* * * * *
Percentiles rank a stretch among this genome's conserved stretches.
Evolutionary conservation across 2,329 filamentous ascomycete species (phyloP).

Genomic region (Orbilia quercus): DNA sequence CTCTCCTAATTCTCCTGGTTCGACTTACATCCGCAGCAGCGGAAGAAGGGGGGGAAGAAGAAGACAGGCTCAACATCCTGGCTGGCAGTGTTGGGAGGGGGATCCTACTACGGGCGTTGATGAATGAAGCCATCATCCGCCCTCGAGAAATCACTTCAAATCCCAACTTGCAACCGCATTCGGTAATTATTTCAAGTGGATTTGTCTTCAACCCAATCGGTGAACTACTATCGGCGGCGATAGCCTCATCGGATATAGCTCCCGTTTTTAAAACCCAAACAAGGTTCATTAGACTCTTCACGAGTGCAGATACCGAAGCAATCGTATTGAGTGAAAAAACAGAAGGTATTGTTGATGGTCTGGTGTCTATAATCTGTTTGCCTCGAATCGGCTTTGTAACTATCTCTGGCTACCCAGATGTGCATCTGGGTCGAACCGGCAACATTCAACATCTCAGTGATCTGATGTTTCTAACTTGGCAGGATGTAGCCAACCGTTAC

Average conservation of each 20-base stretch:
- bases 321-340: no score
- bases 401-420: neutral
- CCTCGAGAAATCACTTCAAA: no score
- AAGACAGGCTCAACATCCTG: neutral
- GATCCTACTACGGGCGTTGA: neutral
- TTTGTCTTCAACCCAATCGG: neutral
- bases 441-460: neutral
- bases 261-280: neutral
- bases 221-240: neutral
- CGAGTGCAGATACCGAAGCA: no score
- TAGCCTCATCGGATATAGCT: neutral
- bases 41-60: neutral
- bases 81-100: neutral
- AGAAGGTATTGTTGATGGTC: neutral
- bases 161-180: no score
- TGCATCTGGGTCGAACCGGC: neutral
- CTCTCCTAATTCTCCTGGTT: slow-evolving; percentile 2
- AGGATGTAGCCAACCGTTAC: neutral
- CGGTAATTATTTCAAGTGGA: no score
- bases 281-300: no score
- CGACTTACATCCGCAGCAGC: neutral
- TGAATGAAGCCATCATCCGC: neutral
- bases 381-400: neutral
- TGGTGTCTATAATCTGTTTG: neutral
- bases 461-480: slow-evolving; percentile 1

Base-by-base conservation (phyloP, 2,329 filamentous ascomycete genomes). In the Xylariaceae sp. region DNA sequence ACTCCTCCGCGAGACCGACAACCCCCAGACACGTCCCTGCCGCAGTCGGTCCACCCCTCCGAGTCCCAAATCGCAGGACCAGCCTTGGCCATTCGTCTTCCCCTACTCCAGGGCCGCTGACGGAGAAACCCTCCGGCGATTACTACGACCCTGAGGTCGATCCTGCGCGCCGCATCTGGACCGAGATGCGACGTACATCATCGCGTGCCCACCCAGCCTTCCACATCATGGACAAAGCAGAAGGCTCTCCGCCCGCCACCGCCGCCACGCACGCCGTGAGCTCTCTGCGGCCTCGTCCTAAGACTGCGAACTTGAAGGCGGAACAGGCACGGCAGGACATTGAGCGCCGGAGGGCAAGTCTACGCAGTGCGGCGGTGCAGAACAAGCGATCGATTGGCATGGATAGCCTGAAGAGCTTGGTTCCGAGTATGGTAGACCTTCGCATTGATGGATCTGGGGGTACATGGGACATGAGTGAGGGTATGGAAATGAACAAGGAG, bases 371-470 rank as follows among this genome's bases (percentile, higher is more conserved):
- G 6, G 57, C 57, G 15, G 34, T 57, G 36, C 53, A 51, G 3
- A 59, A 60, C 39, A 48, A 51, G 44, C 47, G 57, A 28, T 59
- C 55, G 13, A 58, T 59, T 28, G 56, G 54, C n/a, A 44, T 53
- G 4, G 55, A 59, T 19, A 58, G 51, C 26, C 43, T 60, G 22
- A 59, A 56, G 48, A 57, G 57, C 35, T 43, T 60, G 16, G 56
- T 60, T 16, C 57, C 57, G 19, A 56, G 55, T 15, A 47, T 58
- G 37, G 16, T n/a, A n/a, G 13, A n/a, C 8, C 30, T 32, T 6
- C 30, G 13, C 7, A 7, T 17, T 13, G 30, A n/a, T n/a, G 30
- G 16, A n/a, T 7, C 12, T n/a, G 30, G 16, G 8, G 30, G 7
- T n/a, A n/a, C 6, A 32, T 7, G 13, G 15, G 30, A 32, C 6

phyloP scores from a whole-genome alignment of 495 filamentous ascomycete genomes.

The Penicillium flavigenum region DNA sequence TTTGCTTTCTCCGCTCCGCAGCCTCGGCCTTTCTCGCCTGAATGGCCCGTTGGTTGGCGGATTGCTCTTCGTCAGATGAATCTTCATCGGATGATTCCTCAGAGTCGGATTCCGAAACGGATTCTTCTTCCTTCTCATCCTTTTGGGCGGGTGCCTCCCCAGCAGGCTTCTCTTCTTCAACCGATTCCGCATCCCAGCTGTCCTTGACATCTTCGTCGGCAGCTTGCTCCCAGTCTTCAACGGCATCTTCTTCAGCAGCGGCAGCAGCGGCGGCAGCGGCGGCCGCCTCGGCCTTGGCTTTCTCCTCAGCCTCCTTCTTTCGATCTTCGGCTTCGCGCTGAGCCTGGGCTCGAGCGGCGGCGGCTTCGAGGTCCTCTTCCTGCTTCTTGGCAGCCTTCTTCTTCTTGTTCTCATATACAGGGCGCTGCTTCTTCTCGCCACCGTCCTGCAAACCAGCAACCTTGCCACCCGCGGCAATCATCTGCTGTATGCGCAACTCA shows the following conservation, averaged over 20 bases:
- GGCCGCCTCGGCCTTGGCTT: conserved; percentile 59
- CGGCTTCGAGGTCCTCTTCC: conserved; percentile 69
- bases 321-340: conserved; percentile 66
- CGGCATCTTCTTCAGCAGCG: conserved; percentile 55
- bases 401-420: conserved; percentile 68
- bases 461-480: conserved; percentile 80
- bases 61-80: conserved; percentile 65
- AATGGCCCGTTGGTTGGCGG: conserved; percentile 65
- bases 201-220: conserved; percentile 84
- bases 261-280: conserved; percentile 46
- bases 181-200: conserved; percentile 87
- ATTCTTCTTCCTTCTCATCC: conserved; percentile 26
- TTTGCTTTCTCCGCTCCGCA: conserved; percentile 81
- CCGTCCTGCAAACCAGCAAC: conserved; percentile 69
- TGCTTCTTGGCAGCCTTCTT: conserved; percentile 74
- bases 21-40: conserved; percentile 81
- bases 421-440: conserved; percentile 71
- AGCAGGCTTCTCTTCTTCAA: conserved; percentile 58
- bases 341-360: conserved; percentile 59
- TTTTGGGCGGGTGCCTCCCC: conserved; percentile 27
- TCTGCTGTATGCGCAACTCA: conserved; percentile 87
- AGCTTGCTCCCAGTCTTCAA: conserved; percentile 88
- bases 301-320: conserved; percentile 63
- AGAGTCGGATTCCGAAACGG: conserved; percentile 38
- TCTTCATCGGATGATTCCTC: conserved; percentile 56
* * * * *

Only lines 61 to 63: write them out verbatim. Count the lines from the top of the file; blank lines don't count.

- bases 341-360: conserved; percentile 59
- TTTTGGGCGGGTGCCTCCCC: conserved; percentile 27
- TCTGCTGTATGCGCAACTCA: conserved; percentile 87